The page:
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The NLRB is an independent federal agency with no enforcement power. Its ruling that Trump and Ruffin must begin to bargain with the union will be enforced or overturned by the D.C. Court of Appeals. Incidentally, the chief judge on that court is Merrick Garland, President Obama’s nominee for the Supreme Court. As a candidate, Trump had encouraged Republican senators not to hold hearings on Garland’s confirmation. Now, Garland will rule on Trump’s hotel while Trump will fill what might have been Garland's place on the Supreme Court.

Trump will also (in time) appoint judges to the D.C. Circuit, which rules on cases brought against federal agencies like the NLRB, the Consumer Financial Protection Bureau, and the Environmental Protection Agency.

Finally, Trump (the hotel tycoon) could choose to appeal the D.C. Circuit's judgment to the Supreme Court. The Supreme Court would probably not agree to hear the case. But if it did, the NLRB would be represented by the Justice Department, whose head would be appointed by Donald Trump (the president of the United States). Trump v. Trump.

The president is not subject to ethics laws that apply to other high-ranking officials. Trump has lately walked back an earlier assurance that he would put his assets in a “blind trust,” and it's not clear to what extent he will relinquish control of his business empire. “In theory I could run my business perfectly and then run the country perfectly,” he told New York Times reporters Tuesday afternoon. His brand, he noted, is now “hotter” than ever before due to his recent electoral success.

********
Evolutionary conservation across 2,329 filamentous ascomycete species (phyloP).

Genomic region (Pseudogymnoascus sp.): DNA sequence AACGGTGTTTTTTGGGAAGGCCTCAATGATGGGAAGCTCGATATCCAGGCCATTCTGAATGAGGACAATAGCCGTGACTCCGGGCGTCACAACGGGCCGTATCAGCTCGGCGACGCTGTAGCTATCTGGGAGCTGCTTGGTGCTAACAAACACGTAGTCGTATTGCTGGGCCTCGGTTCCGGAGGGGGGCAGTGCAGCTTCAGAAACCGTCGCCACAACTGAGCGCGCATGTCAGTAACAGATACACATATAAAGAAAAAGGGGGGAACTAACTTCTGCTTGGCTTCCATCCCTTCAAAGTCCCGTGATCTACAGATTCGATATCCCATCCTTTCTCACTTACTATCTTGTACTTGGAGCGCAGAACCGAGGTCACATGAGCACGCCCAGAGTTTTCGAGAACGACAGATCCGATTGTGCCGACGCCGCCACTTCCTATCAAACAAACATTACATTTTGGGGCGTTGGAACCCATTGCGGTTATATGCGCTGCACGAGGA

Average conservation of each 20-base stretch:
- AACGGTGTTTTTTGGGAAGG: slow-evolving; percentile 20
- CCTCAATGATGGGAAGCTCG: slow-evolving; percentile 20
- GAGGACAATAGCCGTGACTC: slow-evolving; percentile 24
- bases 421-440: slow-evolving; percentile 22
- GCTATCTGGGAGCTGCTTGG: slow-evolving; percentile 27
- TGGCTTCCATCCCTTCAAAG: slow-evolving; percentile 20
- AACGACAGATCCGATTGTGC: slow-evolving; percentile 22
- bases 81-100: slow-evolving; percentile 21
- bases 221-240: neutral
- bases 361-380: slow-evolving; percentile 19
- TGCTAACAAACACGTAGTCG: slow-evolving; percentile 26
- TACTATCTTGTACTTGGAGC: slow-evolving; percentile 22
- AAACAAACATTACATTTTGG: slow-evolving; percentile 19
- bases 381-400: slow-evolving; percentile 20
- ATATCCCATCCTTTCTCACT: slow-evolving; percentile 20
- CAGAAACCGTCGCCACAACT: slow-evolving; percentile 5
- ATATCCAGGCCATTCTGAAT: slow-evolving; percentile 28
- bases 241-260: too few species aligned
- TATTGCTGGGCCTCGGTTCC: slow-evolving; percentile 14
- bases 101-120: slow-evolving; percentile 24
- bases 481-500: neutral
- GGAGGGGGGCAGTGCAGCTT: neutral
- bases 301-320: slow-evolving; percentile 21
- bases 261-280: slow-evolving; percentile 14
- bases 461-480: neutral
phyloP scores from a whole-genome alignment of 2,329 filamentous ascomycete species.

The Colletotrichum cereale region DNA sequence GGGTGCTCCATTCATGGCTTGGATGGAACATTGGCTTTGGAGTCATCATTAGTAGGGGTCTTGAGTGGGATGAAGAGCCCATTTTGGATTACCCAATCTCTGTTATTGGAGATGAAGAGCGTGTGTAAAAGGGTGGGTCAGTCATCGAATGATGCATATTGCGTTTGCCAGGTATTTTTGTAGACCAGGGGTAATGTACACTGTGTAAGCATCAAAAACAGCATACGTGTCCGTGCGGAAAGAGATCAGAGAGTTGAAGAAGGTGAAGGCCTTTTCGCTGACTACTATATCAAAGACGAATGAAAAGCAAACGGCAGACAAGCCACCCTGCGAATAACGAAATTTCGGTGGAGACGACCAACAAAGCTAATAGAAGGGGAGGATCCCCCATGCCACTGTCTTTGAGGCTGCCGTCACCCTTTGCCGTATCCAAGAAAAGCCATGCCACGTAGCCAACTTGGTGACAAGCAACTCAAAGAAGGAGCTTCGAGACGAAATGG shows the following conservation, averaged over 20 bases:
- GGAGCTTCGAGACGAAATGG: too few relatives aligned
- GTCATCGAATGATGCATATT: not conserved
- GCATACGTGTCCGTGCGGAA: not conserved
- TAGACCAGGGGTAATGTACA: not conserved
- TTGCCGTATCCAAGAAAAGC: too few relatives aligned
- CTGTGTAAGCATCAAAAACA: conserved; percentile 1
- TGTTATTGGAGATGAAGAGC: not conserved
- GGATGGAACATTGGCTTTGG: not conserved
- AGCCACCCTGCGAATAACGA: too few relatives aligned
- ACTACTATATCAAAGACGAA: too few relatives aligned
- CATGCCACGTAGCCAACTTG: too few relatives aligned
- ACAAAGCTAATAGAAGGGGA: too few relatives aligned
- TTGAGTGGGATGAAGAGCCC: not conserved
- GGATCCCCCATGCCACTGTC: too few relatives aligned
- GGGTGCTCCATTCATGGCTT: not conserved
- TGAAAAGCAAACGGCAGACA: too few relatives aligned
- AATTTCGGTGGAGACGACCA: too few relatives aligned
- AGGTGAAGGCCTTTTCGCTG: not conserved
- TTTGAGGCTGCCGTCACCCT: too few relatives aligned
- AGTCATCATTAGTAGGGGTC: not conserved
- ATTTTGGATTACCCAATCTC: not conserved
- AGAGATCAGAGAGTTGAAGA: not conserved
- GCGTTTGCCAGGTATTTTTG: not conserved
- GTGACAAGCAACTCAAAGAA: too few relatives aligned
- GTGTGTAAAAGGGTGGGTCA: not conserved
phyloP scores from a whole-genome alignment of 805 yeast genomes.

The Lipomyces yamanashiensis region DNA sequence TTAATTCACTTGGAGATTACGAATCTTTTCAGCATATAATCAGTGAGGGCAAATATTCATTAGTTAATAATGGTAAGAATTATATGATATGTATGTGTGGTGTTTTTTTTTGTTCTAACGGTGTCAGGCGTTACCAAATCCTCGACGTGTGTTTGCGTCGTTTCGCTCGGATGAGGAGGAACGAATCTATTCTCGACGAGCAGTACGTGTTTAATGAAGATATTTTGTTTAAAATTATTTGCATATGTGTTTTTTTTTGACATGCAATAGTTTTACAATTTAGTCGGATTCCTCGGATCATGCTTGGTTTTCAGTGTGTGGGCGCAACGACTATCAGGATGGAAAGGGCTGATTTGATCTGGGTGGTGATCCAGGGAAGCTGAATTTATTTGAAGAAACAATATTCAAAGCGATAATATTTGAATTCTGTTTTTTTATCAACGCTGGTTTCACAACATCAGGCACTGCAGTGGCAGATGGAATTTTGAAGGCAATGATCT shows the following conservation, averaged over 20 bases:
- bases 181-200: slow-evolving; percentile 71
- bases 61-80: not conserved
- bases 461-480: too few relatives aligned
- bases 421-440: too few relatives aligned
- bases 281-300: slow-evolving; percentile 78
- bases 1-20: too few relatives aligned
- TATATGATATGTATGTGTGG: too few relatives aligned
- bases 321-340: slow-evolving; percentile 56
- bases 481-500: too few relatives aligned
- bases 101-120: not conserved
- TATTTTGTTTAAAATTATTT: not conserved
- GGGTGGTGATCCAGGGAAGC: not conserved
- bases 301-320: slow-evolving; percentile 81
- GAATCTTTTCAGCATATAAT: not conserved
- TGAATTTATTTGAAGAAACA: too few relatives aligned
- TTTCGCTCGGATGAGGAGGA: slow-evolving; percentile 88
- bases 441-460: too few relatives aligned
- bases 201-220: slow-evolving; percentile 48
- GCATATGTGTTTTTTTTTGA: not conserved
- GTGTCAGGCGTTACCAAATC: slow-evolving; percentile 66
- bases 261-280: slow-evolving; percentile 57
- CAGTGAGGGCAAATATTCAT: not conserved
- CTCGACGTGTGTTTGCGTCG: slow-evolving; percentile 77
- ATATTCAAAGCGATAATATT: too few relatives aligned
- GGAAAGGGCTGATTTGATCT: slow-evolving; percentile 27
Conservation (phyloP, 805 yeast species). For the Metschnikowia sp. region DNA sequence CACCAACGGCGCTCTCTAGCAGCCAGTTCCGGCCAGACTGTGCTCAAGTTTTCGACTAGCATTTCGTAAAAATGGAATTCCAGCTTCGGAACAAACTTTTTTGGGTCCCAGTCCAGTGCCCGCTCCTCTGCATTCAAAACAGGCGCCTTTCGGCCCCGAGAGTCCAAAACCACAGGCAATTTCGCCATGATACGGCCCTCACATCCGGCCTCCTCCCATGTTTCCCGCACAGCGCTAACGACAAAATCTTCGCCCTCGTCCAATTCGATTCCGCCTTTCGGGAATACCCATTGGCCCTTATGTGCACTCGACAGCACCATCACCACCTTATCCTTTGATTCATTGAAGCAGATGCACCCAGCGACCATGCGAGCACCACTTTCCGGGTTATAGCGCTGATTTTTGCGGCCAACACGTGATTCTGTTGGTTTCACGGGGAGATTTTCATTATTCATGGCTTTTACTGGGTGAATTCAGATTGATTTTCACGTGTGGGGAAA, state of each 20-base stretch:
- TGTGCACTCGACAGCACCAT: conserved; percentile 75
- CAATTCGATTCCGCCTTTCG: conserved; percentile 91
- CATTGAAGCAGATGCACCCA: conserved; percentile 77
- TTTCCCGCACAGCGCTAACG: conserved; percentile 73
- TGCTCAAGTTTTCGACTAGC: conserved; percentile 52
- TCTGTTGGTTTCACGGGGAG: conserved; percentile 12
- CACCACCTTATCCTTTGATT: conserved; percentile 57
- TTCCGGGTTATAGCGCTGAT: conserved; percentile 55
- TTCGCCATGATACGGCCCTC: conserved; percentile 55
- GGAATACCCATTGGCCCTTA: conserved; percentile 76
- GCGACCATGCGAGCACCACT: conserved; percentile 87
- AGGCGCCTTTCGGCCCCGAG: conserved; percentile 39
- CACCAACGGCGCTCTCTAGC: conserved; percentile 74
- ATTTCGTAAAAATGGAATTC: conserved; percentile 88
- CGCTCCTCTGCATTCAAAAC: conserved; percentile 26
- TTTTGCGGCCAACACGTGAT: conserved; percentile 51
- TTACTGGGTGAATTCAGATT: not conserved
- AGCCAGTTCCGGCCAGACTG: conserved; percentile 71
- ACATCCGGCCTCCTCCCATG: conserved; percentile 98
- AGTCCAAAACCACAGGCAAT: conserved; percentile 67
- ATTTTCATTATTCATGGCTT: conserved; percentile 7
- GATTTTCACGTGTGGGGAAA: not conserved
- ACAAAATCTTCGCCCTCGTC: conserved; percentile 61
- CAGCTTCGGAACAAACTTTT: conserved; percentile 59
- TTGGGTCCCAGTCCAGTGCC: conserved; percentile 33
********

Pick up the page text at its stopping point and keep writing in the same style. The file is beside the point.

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Even if Trump felt it was the ethical thing to do to give up his ownership stake in the Las Vegas hotel, or to remove his name from the property, he has strong personal ties to his co-owner. Ruffin and Trump have known each other for nearly two decades. The president-elect introduced Ruffin to his current wife, former Miss Universe contestant Oleksandra Nikolayenko. Ruffin, then 72, married Nikolayenko, then 26, at a 2008 ceremony where Trump served as best man.

Given all these considerations, what will determine the course of bargaining at Trump’s Las Vegas hotel? Julius Getman, an expert on the history of labor law, says it will be good old-fashioned optics. “The law is less relevant here than the unusual political situation, and how seriously he takes his own claim to be the voice of working people, and whether his working-class supporters will support him on this,” Getman says.

Getman suggests that in the long run, though not in this particular case, Trump will exert the most influence on labor relations via court appointments. With regard to his Las Vegas hotel, Trump will get the kind of scrutiny than no anti-union manager ever relishes. That may be an advantage for Local 226, whose theatrical tactics—like lining up a wall of taco trucks outside the Trump Hotel in October—drew national attention during the campaign. Public confrontations with the union would stretch his claims to populism. Good-faith bargaining and a contract, by contrast, could provide a valuable moment of presidential PR.

*Correction, Nov. 28, 2016: This post originally misstated that Donald Trump had used his election to advance his business interests in England. The golf course in question is in Scotland.